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#1 2013-11-11 04:08:53

zetafunc.
Guest

Injectivity Proof

Suppose that f: Z -> Z, with f(x) = 3x3 - x. Is f injective?

A function is injective if f(a) = f(b) => a = b.

Suppose that f(a) = f(b). Then:

3a - a = 3b - b
b - a = 3(b - a)(b + ab + a)

So (b - a)[3(b + ab + a) - 1] = 0.

Here we have a = b as a solution, which would verify that f is injective over the integers. But I'm not convinced because of that quadratic in the other parentheses -- does that matter? Solving 3(b + ab + a) - 1 = 0 definitely doesn't lead to a = b...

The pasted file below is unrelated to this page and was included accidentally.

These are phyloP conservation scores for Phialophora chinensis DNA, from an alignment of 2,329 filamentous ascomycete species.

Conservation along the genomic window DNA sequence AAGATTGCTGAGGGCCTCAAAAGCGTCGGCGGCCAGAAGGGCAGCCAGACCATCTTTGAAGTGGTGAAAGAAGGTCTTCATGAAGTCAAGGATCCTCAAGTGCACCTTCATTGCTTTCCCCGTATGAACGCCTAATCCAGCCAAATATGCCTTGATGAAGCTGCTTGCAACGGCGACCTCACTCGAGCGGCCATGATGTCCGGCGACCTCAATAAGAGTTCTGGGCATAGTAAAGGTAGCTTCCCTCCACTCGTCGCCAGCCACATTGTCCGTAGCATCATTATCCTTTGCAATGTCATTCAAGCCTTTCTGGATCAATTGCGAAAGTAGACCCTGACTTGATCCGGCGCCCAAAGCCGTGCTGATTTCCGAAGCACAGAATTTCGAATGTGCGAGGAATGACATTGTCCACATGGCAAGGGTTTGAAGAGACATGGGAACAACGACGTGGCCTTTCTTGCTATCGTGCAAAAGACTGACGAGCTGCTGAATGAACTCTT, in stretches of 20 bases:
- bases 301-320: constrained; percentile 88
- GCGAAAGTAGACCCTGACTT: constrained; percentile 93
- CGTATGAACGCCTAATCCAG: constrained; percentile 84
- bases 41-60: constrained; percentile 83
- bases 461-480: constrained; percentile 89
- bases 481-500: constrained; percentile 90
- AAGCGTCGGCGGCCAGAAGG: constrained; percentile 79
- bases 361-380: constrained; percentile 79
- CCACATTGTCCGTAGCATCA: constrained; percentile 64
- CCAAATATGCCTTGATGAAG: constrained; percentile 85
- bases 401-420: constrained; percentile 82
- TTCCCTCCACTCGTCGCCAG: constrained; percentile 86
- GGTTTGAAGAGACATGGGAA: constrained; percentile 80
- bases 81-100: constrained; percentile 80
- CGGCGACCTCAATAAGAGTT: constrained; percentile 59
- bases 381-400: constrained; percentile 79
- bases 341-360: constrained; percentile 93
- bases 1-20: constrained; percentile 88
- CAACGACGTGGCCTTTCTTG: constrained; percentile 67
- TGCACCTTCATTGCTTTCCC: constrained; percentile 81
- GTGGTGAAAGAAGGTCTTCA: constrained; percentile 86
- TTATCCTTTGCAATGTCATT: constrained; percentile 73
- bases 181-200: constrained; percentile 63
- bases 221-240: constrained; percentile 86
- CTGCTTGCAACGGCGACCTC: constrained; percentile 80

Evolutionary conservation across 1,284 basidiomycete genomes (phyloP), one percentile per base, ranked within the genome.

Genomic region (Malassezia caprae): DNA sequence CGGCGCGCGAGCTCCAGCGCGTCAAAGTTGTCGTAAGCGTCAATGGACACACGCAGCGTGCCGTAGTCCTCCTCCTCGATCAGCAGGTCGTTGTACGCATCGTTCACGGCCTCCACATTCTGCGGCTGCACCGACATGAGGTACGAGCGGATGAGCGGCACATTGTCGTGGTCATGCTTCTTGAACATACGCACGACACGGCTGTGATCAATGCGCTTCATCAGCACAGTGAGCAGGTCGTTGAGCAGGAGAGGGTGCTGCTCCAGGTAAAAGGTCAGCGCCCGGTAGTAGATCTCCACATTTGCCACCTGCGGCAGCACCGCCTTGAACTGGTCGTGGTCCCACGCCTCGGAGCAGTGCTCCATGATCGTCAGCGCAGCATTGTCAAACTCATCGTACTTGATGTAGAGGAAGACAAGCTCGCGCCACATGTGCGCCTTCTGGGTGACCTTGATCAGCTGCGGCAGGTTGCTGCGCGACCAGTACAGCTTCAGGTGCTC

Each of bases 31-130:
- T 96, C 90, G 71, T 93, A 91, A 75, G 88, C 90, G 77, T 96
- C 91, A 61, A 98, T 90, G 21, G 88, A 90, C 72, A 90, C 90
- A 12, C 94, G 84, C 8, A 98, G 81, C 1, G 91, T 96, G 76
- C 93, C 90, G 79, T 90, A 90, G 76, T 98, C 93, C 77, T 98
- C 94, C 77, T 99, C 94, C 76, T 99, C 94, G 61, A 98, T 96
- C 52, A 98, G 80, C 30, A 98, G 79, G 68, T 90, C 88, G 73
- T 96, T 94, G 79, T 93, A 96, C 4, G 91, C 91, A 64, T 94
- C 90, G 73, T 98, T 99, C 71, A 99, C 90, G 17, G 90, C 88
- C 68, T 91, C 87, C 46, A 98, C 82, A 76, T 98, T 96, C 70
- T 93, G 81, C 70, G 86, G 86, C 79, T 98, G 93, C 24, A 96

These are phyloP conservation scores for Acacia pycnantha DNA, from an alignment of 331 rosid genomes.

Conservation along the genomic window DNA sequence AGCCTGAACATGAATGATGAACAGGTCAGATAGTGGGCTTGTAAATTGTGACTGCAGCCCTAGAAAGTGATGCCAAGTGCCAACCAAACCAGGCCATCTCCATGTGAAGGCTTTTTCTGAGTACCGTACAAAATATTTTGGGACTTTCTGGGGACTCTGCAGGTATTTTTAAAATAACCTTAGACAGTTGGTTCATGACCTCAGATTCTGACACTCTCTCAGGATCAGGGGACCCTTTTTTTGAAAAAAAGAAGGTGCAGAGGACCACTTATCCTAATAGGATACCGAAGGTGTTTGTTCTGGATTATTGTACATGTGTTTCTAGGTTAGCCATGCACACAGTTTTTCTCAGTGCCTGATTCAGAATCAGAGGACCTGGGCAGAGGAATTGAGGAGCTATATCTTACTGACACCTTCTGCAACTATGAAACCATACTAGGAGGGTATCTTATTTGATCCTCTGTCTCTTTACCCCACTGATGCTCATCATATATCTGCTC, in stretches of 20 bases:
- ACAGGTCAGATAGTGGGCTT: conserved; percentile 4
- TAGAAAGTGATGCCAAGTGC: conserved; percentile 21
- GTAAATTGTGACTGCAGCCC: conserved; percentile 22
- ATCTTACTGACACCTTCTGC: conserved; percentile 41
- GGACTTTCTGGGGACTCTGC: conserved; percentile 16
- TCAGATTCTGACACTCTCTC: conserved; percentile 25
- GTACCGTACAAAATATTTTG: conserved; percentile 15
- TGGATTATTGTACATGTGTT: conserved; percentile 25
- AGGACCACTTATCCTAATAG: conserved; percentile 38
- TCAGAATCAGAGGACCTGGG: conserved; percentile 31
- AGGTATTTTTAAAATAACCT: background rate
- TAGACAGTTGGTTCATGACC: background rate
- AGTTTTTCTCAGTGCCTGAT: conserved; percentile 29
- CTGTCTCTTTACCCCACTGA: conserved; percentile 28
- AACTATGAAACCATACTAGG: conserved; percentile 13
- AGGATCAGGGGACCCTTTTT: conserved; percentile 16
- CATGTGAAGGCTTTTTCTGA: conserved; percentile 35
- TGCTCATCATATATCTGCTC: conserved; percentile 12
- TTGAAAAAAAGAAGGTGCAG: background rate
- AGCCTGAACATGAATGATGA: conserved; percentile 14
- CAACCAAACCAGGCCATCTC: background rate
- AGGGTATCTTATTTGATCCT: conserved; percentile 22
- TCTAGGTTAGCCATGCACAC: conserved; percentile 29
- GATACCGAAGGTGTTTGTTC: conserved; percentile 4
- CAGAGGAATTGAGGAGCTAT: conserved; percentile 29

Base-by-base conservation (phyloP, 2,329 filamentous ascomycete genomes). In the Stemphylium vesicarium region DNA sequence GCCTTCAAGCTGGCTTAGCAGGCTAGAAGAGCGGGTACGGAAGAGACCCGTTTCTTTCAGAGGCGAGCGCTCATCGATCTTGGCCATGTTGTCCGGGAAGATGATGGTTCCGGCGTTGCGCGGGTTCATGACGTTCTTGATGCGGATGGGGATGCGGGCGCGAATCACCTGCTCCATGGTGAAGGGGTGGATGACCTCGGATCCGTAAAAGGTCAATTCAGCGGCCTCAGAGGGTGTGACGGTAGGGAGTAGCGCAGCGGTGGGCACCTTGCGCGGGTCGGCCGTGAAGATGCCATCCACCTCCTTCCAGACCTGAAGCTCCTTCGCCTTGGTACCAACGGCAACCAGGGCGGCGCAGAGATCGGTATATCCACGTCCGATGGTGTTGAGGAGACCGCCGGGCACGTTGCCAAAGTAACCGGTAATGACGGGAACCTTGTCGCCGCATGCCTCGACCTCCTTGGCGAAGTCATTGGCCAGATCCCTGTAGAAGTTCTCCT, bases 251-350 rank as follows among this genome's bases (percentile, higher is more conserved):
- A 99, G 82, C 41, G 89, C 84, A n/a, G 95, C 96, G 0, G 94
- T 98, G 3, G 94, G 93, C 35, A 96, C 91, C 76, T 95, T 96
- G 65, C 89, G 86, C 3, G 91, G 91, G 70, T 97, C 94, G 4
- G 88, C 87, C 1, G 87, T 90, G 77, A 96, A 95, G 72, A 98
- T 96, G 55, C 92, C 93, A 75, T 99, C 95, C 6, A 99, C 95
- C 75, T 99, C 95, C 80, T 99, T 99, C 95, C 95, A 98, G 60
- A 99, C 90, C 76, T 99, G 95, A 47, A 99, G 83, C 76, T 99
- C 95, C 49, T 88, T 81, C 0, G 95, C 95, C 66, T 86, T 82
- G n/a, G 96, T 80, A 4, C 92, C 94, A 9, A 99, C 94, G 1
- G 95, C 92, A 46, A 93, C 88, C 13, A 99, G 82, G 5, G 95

#2 2013-11-11 05:28:37

Nehushtan
Power Member

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Re: Injectivity Proof


You have to determine whether there exist integers a and b such that
and
. If so, then the function defined is not injective. If not, then it is.

Last edited by Nehushtan (2013-11-11 05:32:24)


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#3 2013-11-11 06:40:21

zetafunc.
Guest

Re: Injectivity Proof

I see, that simplifies the problem quite a bit -- thanks!

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